Advances in telecommunication technologies have created new opportunities to provide telemedical care as an adjunct to medical management of patients with heart failure. Meta-analyses suggest that telemedicine can reduce morbidity and mortality in such patients; however, two prospective clinical trials not included in the analyses do not support these findings. Therefore, the effectiveness of telemedicine in heart failure is not established. Telemedicine approaches range from computer-based support systems to programmes led by nurses and physicians. Standardisation and appropriate classification of telemedical systems are needed to enable accurate interpretation of clinical trials. Here we propose a classification of four generations of telemedicine in heart failure. Not all approaches are the same and not every patient with heart failure will need telemedicine. Crisis prevention and treatment, and stabilisation and self-empowerment of patients are focuses of telemedicine in heart failure. The profile of patients who can potentially benefit from telemedicine is unknown and should be investigated in adequately powered randomised clinical trials. We are optimistic that telemedicine is an efficient approach and will become an important feature of management in heart failure. Copyright © 2011 Elsevier Ltd. All rights reserved.
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              Pilot study of remote telemonitoring in COPD.

              Remote in-home monitoring (RM) of symptoms and physiological variables may allow early detection and treatment of exacerbations of chronic obstructive pulmonary disease (COPD). It is unclear whether RM improves patient outcomes or healthcare resource utilization. This study determined whether RM is feasible in patients with COPD and if RM reduces hospital admissions or length of stay (LOS) or improves health-related quality of life (HRQOL).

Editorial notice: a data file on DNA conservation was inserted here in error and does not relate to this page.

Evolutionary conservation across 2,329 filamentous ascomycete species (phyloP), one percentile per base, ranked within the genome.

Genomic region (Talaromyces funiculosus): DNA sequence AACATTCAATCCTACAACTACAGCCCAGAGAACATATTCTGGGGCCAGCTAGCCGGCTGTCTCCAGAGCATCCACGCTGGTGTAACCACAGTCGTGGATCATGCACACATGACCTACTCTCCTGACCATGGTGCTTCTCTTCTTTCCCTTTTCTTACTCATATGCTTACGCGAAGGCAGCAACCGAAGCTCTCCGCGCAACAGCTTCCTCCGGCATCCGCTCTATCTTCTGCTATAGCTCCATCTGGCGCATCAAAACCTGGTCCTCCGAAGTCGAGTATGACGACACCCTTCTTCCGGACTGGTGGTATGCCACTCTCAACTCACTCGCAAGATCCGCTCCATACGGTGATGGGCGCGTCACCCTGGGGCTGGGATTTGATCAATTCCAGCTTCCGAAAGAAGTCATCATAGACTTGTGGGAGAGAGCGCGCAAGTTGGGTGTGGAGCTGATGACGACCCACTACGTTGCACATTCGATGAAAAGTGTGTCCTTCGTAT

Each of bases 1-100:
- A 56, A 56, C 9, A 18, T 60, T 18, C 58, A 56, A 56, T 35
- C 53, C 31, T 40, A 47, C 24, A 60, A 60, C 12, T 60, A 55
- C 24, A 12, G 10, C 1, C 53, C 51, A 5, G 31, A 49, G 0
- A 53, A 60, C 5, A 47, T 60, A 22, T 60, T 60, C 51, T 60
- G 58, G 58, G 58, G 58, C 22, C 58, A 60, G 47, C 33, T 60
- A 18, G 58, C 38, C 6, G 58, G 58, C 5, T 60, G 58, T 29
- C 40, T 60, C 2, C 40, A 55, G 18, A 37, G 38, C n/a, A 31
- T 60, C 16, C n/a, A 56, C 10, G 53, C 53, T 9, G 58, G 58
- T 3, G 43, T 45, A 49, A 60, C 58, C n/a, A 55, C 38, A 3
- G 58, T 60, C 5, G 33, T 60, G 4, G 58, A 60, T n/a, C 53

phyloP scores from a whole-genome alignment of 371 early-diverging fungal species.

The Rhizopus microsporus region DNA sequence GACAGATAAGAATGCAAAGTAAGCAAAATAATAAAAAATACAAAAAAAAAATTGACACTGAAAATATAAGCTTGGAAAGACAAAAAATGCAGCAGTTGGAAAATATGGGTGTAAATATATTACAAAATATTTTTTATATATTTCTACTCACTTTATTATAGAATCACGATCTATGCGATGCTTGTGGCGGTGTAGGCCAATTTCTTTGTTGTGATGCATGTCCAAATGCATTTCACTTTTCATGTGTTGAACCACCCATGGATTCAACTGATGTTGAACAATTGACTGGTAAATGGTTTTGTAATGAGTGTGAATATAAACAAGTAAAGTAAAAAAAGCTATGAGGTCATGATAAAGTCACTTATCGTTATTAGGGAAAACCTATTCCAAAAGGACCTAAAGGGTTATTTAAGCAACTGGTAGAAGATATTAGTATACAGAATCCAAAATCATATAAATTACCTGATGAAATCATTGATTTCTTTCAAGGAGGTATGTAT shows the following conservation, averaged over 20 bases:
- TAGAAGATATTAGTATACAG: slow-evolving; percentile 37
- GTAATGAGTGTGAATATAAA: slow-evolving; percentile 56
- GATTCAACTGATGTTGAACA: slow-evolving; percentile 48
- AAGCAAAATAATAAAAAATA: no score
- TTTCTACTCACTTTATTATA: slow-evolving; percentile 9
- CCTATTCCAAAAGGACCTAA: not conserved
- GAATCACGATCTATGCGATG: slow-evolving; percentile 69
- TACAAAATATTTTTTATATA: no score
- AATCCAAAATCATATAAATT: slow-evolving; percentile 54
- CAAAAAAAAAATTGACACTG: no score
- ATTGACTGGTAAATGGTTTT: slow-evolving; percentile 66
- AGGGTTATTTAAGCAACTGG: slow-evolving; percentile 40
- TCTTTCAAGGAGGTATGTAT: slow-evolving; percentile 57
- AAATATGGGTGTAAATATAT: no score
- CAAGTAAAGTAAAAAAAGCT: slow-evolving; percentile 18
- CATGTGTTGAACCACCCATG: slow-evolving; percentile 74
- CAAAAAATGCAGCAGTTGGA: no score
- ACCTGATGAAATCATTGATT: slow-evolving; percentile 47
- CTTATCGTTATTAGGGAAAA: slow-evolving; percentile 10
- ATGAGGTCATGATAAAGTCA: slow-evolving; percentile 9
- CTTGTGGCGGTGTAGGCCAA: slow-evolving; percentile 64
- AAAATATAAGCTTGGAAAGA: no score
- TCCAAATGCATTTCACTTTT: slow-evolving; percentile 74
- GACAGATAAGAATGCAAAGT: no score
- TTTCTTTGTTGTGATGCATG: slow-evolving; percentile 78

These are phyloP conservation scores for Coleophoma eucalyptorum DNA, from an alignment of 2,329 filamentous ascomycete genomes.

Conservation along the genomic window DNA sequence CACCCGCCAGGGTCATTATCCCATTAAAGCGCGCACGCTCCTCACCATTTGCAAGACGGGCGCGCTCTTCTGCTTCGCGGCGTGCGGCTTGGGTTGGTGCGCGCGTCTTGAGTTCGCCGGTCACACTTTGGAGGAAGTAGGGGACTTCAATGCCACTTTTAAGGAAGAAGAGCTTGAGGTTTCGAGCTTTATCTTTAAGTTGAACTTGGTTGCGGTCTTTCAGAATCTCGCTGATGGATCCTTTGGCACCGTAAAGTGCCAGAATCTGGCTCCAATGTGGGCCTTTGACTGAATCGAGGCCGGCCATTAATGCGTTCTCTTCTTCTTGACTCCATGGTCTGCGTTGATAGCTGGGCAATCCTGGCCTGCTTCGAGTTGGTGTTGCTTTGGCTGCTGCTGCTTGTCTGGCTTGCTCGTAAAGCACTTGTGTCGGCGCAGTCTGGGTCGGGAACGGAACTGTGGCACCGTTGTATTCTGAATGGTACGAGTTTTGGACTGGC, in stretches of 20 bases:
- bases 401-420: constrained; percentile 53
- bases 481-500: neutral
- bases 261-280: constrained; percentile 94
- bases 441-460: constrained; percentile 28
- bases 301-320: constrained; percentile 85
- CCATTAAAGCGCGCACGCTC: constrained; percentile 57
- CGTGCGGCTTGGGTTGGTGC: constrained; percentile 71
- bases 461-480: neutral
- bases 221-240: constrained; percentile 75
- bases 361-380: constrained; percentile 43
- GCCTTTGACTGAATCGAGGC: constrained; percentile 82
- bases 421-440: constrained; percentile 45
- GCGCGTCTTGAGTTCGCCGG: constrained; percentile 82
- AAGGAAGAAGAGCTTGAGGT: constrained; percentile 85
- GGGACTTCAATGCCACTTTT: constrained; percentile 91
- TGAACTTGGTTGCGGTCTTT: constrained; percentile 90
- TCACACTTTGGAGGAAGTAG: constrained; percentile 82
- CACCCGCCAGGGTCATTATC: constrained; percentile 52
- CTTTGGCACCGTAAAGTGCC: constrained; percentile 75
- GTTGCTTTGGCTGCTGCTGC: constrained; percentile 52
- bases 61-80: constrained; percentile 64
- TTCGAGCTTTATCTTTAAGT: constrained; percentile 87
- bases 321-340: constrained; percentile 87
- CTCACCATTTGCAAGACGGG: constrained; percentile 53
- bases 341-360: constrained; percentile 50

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                Author and article information

                Journal
                Int J Chron Obstruct Pulmon Dis
                Int J Chron Obstruct Pulmon Dis
                COPD
                copd
                International Journal of Chronic Obstructive Pulmonary Disease
                Dove
                1176-9106
                1178-2005
                16 July 2019
                2019
                : 14
                : 1569-1581
                Affiliations
                [1 ]Respiratory Medicine, Department of Medical and Health Sciences (IMH), Linköping University , Linköping, Sweden
                [2 ]Research and Development Unit in Region Östergötland and Department of Medical and Health Sciences, Linköping University , Linköping, Sweden
                [3 ]Department of Biomedical Engineering/Health Informatics, Linköping University , Linköping, Sweden
                [4 ]Rise Research Institutes of Sweden Ab/Division Ict Sics East, Linköping University , Linköping, Sweden
                Author notes
                Correspondence: Hans Lennart PerssonDepartment of Medical and Health Sciences (IMH), Linköping University , SE-581 85, Linköping, SwedenTel +46 10 103 3621Email lennart.persson@ 123456liu.se
                Article
                207621
                10.2147/COPD.S207621
                6642647
                © 2019 Persson et al.

                This work is published and licensed by Dove Medical Press Limited. The full terms of this license are available at https://www.dovepress.com/terms.php and incorporate the Creative Commons Attribution – Non Commercial (unported, v3.0) License ( http://creativecommons.org/licenses/by-nc/3.0/). By accessing the work you hereby accept the Terms. Non-commercial uses of the work are permitted without any further permission from Dove Medical Press Limited, provided the work is properly attributed. For permission for commercial use of this work, please see paragraphs 4.2 and 5 of our Terms ( https://www.dovepress.com/terms.php).

                Page count
                Figures: 2, Tables: 6, References: 36, Pages: 13
                Categories
                Original Research